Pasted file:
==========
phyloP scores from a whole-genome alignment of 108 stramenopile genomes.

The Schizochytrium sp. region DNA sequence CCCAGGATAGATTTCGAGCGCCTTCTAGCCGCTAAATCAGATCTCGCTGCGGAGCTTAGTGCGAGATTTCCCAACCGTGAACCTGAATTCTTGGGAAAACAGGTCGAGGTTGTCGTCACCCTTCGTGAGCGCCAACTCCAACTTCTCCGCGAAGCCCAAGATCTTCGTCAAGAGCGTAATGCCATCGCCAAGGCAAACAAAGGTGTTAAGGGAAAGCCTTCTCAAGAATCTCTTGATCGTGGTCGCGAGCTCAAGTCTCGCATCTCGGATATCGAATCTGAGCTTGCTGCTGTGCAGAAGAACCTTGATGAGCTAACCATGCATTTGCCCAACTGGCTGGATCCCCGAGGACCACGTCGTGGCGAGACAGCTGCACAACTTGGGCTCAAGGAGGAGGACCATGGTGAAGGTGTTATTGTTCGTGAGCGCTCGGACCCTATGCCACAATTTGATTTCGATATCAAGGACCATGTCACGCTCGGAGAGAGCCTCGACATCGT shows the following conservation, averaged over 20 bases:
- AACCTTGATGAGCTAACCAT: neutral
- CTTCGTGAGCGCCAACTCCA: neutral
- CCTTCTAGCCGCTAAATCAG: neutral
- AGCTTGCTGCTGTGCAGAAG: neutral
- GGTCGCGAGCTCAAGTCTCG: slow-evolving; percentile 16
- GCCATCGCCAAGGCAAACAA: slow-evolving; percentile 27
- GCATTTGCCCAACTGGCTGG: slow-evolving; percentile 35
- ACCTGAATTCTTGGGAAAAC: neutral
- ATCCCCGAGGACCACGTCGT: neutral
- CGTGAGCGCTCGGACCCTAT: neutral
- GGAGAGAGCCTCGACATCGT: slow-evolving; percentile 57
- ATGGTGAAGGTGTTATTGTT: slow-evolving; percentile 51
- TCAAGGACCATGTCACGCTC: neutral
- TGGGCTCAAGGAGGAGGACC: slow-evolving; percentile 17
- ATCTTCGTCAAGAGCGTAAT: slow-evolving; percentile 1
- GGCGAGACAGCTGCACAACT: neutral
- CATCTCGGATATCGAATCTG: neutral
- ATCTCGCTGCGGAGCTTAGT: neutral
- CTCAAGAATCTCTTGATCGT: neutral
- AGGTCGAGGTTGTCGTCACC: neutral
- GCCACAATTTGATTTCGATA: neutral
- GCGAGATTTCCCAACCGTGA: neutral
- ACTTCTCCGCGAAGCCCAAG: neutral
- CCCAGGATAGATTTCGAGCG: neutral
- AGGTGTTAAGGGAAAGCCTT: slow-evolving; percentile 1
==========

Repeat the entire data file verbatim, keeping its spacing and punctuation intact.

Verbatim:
phyloP scores from a whole-genome alignment of 108 stramenopile genomes.

The Schizochytrium sp. region DNA sequence CCCAGGATAGATTTCGAGCGCCTTCTAGCCGCTAAATCAGATCTCGCTGCGGAGCTTAGTGCGAGATTTCCCAACCGTGAACCTGAATTCTTGGGAAAACAGGTCGAGGTTGTCGTCACCCTTCGTGAGCGCCAACTCCAACTTCTCCGCGAAGCCCAAGATCTTCGTCAAGAGCGTAATGCCATCGCCAAGGCAAACAAAGGTGTTAAGGGAAAGCCTTCTCAAGAATCTCTTGATCGTGGTCGCGAGCTCAAGTCTCGCATCTCGGATATCGAATCTGAGCTTGCTGCTGTGCAGAAGAACCTTGATGAGCTAACCATGCATTTGCCCAACTGGCTGGATCCCCGAGGACCACGTCGTGGCGAGACAGCTGCACAACTTGGGCTCAAGGAGGAGGACCATGGTGAAGGTGTTATTGTTCGTGAGCGCTCGGACCCTATGCCACAATTTGATTTCGATATCAAGGACCATGTCACGCTCGGAGAGAGCCTCGACATCGT shows the following conservation, averaged over 20 bases:
- AACCTTGATGAGCTAACCAT: neutral
- CTTCGTGAGCGCCAACTCCA: neutral
- CCTTCTAGCCGCTAAATCAG: neutral
- AGCTTGCTGCTGTGCAGAAG: neutral
- GGTCGCGAGCTCAAGTCTCG: slow-evolving; percentile 16
- GCCATCGCCAAGGCAAACAA: slow-evolving; percentile 27
- GCATTTGCCCAACTGGCTGG: slow-evolving; percentile 35
- ACCTGAATTCTTGGGAAAAC: neutral
- ATCCCCGAGGACCACGTCGT: neutral
- CGTGAGCGCTCGGACCCTAT: neutral
- GGAGAGAGCCTCGACATCGT: slow-evolving; percentile 57
- ATGGTGAAGGTGTTATTGTT: slow-evolving; percentile 51
- TCAAGGACCATGTCACGCTC: neutral
- TGGGCTCAAGGAGGAGGACC: slow-evolving; percentile 17
- ATCTTCGTCAAGAGCGTAAT: slow-evolving; percentile 1
- GGCGAGACAGCTGCACAACT: neutral
- CATCTCGGATATCGAATCTG: neutral
- ATCTCGCTGCGGAGCTTAGT: neutral
- CTCAAGAATCTCTTGATCGT: neutral
- AGGTCGAGGTTGTCGTCACC: neutral
- GCCACAATTTGATTTCGATA: neutral
- GCGAGATTTCCCAACCGTGA: neutral
- ACTTCTCCGCGAAGCCCAAG: neutral
- CCCAGGATAGATTTCGAGCG: neutral
- AGGTGTTAAGGGAAAGCCTT: slow-evolving; percentile 1